As for the how an affinity can be developed with traditions, there are at least three ways.

Going Through a Ḥadīth Book in Order

When you are reading traditions and have some criticism or question regarding it, do not get stuck on it. Be like a child who is not able to speak yet and begins to understand the communication of their parents over time. The traditions are like this as well. Do not tell yourself that until and unless I understand a tradition, I will not move forward. This is one of the plots of Satan to damage your motivation and to break your consistency. Do not make your work difficult such that you will want to discard reading completely eventually.

Spend a short amount of time on it, so that it remains consistent. A little act with consistency is better than a lot of work with no consistency. Anywhere between five to sixty minutes should be enough in one day.

Consider it prohibited upon yourself to not have a paper and pen while reading traditions. If you read for 10 minutes, you should have half a page of paper filled up about what you have read. Writing down is important because humans are forgetful and things are erased from their memories. Sometimes you have a discussion about a matter and think it was an excellent discussion, but when you find the same discussion you had written down you realize that the written discussion was much better and stronger.

If you write down notes about the traditions you are reading and just review them every now and then, after skimming through your notes ten or so times, all information will remain with you. Another advantage of writing is if you do not understand something, you can jot it down and over time whenever you figure out the answer you can go back to it. At times, you go to some Zayd or ‘Amr to understand what a given tradition means, but over time as you develop an affinity with them, their meanings will become clear like the sun. In other words, you can understand the traditions through the very tradition itself.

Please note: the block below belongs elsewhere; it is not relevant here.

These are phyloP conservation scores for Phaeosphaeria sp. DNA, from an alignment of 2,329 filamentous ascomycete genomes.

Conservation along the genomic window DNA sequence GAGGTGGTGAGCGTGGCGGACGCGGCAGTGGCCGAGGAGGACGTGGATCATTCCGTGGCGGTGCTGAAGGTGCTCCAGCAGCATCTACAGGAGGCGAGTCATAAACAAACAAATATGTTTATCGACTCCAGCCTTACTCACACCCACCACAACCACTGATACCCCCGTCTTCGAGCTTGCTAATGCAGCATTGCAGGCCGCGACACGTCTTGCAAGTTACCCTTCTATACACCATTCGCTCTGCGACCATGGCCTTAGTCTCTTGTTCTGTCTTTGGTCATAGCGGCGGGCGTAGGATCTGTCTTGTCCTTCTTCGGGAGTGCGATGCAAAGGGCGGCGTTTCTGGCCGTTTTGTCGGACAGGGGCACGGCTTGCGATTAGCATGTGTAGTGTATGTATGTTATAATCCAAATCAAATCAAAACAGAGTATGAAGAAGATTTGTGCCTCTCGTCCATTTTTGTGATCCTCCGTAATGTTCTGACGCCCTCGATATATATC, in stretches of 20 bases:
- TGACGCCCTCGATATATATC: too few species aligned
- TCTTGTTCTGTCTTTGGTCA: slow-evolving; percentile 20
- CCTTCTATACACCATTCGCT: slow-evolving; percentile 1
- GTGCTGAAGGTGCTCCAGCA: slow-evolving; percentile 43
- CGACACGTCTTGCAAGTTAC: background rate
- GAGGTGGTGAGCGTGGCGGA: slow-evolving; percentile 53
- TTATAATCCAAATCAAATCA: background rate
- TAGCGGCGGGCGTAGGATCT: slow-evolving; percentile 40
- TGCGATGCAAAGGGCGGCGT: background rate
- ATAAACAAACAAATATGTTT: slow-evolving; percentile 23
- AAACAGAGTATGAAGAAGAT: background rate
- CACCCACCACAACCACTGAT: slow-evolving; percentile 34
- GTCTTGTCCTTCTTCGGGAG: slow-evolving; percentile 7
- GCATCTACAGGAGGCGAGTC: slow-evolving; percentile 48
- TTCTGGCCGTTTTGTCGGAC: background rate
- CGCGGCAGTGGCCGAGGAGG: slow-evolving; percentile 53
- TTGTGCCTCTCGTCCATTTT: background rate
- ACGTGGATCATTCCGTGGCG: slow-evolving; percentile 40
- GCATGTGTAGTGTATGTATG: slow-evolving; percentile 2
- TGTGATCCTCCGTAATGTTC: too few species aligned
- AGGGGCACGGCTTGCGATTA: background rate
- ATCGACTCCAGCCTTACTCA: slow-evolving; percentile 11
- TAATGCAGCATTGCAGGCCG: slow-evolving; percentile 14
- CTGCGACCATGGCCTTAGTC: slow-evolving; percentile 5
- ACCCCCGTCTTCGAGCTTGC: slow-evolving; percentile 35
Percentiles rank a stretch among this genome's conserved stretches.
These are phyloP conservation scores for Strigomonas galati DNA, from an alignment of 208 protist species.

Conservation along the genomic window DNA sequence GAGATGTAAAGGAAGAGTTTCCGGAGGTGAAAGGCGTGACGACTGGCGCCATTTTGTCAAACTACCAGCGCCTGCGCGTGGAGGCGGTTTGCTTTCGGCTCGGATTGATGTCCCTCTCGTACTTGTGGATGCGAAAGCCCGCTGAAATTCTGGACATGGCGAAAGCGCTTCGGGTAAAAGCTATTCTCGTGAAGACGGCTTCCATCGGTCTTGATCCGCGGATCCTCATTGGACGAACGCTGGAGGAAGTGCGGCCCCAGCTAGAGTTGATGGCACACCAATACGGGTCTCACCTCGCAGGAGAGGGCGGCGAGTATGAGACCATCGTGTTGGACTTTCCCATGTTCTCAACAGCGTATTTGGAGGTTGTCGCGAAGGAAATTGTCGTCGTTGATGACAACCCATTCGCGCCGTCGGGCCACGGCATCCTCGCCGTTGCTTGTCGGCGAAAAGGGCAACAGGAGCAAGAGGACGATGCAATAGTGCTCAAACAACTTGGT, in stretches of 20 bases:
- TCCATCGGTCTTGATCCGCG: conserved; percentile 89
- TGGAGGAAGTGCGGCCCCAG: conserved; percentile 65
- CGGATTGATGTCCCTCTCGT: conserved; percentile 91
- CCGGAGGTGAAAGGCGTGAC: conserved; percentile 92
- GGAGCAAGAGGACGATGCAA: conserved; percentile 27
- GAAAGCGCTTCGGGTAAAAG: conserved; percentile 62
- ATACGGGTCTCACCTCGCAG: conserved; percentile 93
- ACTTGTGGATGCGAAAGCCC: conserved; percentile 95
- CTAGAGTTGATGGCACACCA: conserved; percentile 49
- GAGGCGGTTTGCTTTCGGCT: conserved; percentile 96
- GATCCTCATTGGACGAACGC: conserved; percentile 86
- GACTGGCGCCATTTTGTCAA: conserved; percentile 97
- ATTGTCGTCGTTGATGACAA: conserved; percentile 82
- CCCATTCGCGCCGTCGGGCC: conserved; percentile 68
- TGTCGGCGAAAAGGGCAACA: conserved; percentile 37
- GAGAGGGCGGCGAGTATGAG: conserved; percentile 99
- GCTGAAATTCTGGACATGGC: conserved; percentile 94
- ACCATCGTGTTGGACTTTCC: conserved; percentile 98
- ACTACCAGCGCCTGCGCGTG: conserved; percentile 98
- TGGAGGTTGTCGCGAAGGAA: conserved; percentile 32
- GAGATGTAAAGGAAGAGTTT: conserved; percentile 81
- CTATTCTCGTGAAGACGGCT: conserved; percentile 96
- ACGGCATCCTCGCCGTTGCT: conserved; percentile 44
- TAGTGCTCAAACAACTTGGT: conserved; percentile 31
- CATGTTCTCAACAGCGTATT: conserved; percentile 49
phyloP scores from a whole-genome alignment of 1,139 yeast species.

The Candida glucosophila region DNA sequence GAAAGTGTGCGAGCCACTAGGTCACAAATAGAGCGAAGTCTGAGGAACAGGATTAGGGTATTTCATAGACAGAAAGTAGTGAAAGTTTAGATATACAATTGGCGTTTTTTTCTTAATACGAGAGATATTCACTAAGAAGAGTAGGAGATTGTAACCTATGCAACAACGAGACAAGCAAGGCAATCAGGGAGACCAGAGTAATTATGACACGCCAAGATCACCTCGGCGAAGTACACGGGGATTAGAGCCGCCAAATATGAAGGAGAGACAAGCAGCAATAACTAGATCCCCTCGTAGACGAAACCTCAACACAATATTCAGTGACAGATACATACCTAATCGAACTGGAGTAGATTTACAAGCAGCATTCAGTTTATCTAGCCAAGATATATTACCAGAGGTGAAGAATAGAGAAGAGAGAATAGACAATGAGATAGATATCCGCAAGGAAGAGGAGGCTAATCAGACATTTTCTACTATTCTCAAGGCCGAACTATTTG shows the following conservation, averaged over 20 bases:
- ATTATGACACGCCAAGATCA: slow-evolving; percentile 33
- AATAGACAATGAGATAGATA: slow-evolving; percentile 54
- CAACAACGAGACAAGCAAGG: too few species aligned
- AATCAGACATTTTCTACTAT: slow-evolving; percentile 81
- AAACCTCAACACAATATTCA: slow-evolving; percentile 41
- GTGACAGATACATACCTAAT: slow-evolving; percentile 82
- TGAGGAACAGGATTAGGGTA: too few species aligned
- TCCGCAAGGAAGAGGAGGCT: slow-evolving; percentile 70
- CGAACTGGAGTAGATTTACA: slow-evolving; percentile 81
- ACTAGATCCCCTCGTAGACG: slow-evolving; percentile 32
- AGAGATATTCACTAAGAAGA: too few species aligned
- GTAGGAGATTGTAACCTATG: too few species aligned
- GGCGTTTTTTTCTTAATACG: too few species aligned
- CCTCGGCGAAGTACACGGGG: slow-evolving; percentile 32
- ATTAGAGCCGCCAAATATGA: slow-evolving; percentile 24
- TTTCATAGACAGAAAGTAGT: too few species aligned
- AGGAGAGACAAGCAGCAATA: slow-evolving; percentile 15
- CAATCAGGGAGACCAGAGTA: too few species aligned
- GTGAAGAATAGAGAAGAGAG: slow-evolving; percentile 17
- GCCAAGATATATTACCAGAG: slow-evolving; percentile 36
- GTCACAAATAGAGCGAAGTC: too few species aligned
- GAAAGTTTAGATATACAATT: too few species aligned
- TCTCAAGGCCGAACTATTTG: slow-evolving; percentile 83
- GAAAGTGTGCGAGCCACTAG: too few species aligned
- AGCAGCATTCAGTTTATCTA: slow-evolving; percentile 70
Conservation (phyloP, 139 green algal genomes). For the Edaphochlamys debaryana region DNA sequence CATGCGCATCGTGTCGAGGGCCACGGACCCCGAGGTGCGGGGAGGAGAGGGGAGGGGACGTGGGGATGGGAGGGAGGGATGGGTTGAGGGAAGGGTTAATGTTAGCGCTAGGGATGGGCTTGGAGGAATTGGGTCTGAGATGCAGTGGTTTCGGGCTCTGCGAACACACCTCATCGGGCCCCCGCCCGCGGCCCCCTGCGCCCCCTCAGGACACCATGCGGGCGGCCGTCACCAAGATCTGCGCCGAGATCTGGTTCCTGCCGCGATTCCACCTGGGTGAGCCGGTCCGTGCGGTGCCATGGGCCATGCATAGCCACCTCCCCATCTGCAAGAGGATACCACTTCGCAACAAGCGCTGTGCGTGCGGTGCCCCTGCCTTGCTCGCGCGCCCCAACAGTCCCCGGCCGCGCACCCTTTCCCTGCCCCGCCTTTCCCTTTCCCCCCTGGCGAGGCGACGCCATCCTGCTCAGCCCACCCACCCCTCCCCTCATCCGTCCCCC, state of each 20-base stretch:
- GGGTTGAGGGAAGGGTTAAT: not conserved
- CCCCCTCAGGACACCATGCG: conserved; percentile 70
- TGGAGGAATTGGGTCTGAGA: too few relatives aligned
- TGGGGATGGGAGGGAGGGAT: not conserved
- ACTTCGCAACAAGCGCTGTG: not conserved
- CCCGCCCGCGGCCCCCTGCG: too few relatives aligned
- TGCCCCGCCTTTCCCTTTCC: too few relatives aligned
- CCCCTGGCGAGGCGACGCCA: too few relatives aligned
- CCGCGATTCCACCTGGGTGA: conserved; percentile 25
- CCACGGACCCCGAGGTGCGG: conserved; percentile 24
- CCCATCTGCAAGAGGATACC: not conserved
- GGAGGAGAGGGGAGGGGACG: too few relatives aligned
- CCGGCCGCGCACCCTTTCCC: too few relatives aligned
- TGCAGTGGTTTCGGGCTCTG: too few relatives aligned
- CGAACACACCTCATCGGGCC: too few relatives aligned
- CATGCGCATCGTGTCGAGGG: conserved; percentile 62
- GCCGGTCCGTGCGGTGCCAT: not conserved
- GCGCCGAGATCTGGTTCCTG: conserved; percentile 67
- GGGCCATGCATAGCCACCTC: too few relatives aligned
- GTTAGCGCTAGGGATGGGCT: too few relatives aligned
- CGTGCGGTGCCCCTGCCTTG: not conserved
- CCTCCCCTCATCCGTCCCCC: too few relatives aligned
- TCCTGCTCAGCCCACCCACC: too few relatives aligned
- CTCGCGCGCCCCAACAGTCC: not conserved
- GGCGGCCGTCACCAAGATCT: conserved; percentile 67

Read the complete tradition, including the chain of narrators. Do not suffice reading just the content. However, do not worry about critiquing and analyzing the narrators and do not get hung up on that. The result of this is that you will become familiar with many of the names that are repeated over and over again.

The books you should start off within this method should be primary sources, for example, the four-primary books of ḥadīth (al-Kāfi, al-Faqīh, al-Tahdhib, al-Istibṣār). Books like Biḥār al-Anwār, al-Wāfī, Wasāil al-Shī’a etc. are all secondary sources.

Thematical Reading of Ḥadīth

Perhaps there was a topic you were really interested in two years ago, but not anymore, or you think that a certain topic will be important for you in the near future. Do not worry about such topics. Ask yourself what topic is important and relevant for you at this point in time, so that when you go after traditions on the topic, you enjoy reading them and benefit from them.

Determine your topic, then use a software or indexes that organize narrations thematically citing different books, and read through them. In this case, a specific book and order are not necessary. Spend about 10 minutes a day on this and over the long run, it will have a lot of blessings for you. This method is also something you can do alongside the first method if you wish.